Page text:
How Mars Rover Curiosity's Nail-Biting Landing Works (Pictures)

Curiosity in Cruise


NASA's newest Mars rover is slated to touch down on the Red Planet on the night of Aug. 5, in a nail-biting display that relies on sophisticated mechanics and precision timing.

The Mars Science Laboratory, or Curiosity rover, will attempt to land on the Martian surface after spending more than eight months cruising toward the Red Planet. The rover will land inside Gale Crater, where it will explore a giant mountain at the center, and search for signs that Mars could have supported life.

Here's how Curiosity's landing will work:

As Curiosity approaches Mars, the rover is safely tucked inside the spacecraft's aeroshell. The approach phase begins 45 minutes before the spacecraft penetrates the Martian atmosphere. To help with navigation, Curiosity will enter the atmosphere 2,188 miles (3,522 kilometers) above the center of the planet.

Mars Science Laboratory Aeroshell Capsule


As the spacecraft enters the Martian atmosphere, the rover is protected by the aeroshell, which includes a heat shield (on the right, facing in the direction that the spacecraft is traveling through the atmosphere) and a backshell.

The aeroshell is the largest ever used for a mission to Mars, spanning 14.8 feet (4.5 meters) across.

In this artist's illustration, the Mars Science Laboratory aershell capsule is entering the Martian atmosphere.

Thrusters on the Aeroshell


The spacecraft's entry, descent and landing (EDL) phase begins when it reaches the atmosphere of Mars, roughly 81 miles (131 kilometers) above the surface of the Gale crater landing site, and ends when the rover safely touches down on the planet.

Curiosity's landing will be more accurately coordinated compared to any Mars landings before it, thanks to a highly precise guided entry system.

This artist's concept depicts thrusters on the backshell of the spacecraft's aeroshell firing during the entry, descent and landing phase. Firing these thrusters will help adjust the orientation of the spacecraft during the guided entry maneuvers, NASA officials have said.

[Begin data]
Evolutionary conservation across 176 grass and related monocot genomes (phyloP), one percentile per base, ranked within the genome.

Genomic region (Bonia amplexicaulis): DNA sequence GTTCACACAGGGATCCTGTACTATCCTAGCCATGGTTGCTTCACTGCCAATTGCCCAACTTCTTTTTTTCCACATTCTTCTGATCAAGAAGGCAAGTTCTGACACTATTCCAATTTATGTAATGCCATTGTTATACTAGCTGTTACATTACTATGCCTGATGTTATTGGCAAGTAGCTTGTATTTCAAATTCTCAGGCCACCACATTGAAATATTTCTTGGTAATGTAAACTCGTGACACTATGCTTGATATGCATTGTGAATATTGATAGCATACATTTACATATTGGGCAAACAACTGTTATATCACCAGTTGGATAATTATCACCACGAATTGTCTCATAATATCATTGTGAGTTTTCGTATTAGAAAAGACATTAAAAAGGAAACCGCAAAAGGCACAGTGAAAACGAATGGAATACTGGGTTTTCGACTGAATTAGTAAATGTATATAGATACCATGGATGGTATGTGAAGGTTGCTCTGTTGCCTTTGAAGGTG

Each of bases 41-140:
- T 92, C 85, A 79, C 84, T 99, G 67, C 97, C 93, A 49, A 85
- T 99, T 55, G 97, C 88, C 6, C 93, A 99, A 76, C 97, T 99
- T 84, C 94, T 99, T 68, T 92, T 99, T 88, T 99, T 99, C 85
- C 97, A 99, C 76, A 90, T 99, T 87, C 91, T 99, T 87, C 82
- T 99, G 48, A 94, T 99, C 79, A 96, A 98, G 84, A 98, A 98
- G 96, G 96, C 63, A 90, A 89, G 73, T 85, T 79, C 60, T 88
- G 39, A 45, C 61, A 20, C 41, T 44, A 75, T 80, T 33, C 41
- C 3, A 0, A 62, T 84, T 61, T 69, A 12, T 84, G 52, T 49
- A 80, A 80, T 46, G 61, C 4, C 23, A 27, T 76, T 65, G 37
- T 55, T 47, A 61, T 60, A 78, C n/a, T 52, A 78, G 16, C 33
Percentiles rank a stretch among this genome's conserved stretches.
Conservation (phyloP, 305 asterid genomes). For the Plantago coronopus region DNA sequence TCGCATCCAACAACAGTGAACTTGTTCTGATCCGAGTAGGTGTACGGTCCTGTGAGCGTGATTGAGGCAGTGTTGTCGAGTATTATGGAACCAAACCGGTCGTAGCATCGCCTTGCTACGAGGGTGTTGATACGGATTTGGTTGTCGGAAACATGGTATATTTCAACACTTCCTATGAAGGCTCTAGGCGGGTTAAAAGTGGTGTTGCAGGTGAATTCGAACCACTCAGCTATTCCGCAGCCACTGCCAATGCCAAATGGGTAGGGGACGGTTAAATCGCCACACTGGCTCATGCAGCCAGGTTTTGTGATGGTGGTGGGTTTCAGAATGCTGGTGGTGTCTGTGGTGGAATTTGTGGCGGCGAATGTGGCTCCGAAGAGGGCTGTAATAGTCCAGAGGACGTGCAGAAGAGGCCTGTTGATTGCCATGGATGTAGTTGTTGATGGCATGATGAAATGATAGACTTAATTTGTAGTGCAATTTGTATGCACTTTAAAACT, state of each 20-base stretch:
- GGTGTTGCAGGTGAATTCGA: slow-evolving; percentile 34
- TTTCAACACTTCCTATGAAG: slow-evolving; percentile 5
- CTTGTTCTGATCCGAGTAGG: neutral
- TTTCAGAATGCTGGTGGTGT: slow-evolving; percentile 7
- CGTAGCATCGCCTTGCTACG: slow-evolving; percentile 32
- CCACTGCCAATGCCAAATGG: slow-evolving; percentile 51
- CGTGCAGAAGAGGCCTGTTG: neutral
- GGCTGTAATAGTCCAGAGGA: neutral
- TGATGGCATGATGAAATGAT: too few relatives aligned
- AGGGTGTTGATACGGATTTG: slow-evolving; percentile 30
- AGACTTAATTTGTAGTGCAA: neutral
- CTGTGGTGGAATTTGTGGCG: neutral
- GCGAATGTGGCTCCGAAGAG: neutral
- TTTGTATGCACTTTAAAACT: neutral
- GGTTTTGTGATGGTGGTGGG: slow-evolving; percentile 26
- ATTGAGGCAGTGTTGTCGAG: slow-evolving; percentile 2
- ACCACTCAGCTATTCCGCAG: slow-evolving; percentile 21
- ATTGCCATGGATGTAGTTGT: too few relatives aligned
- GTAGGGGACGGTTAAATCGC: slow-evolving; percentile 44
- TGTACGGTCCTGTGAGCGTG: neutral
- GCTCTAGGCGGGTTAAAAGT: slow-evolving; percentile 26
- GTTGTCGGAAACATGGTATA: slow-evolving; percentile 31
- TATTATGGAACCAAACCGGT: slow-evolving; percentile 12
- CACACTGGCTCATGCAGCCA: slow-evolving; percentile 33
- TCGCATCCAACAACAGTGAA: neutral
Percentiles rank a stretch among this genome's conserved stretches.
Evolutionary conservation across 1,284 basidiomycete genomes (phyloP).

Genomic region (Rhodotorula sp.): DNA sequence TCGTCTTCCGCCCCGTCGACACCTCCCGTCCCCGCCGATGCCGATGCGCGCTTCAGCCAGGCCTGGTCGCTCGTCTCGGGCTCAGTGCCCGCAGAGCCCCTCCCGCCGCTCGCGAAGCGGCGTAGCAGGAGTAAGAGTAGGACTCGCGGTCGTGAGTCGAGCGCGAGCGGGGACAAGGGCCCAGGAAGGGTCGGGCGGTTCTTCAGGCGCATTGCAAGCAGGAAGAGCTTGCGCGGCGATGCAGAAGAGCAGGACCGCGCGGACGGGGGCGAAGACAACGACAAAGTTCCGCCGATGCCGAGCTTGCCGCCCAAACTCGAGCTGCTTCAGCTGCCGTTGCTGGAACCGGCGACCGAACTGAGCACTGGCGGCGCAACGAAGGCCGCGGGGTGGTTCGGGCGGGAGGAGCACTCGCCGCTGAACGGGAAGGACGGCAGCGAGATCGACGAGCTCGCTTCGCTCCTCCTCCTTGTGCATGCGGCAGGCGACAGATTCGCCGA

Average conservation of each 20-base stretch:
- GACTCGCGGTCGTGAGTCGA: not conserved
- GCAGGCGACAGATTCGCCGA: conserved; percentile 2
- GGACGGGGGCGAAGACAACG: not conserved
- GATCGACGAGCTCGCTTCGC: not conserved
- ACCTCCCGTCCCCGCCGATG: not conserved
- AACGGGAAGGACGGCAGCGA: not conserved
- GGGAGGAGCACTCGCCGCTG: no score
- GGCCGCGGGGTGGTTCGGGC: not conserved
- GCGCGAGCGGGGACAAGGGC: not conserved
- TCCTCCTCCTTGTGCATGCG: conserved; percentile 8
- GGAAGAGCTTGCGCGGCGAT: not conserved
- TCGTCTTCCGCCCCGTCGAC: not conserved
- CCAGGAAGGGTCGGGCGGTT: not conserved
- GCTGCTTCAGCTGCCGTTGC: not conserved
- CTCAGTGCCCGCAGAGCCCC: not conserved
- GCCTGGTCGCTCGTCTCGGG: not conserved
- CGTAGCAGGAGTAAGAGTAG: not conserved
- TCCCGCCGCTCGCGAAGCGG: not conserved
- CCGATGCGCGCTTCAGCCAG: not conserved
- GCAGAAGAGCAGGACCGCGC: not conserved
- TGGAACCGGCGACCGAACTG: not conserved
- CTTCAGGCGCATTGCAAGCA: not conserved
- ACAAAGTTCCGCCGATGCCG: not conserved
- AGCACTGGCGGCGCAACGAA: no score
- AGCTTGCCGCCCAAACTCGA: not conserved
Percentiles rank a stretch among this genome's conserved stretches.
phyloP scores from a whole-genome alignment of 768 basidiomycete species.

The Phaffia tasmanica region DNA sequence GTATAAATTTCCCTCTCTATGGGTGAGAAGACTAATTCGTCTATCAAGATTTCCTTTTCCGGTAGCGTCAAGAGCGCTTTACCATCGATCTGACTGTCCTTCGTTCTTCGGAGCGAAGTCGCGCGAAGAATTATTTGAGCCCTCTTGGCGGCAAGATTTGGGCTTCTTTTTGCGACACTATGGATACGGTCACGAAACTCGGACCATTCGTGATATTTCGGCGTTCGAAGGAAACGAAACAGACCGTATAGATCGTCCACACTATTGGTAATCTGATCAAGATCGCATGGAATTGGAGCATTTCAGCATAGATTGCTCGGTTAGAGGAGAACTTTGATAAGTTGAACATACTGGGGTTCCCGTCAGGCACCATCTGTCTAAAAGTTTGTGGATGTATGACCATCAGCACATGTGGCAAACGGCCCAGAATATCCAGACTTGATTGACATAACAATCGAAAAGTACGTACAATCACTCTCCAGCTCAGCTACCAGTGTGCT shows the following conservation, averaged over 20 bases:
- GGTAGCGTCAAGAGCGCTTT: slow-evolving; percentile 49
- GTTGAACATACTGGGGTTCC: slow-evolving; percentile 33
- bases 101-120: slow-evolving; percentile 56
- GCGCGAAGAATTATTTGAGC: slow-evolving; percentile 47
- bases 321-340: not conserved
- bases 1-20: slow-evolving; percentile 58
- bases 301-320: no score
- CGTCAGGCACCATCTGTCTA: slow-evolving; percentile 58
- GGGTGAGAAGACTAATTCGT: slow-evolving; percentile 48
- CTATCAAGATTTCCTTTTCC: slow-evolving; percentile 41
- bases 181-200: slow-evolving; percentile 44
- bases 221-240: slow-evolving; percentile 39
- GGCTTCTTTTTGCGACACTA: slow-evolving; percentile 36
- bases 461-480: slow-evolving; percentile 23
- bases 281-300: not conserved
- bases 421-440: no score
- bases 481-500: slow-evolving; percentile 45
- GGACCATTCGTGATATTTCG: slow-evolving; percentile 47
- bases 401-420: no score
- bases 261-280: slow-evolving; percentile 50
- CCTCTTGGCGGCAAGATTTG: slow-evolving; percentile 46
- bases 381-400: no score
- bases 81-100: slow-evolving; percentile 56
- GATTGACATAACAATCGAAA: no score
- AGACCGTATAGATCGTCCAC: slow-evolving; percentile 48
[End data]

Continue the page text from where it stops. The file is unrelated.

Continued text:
Descent and Landing Phase


The Mars Science Laboratory's entry, descent and landing phase will last approximately seven minutes. During this time, the spacecraft decelerates from a velocity of about 13,200 miles per hour (5,900 meters per second) at the top of the atmosphere, to a stationary state once it touches down on the surface of the Red Planet.

In this illustrated scene, the friction of Mars' atmosphere is slowing the spacecraft's descent and heating the heat shield.

Parachute for Landing


The Mars Science Laboratory will use the largest parachute ever built for a planetary mission to land on the Red Planet. The parachute has 80 suspension lines, and is more than 165 feet (50 meters) in length, and measures almost 51 feet (16 meters) across.

The parachute is designed to survive being deployed at Mach 2.2 as the spacecraft travels through the atmosphere of Mars. During this time, it will generate up to 65,000 pounds (almost 29,500 kilograms) of drag force.

The parachute system is attached to the top of the backshell. In this artist's illustration, the heat shield portion of the aeroshell has been jettisoned, and the Curiosity rover can be seen tucked into the backshell. The spacecraft's descent stage is inside the backshell, which drops away so that a radar system on the descent stage can begin determining the spacecraft's altitude and velocity.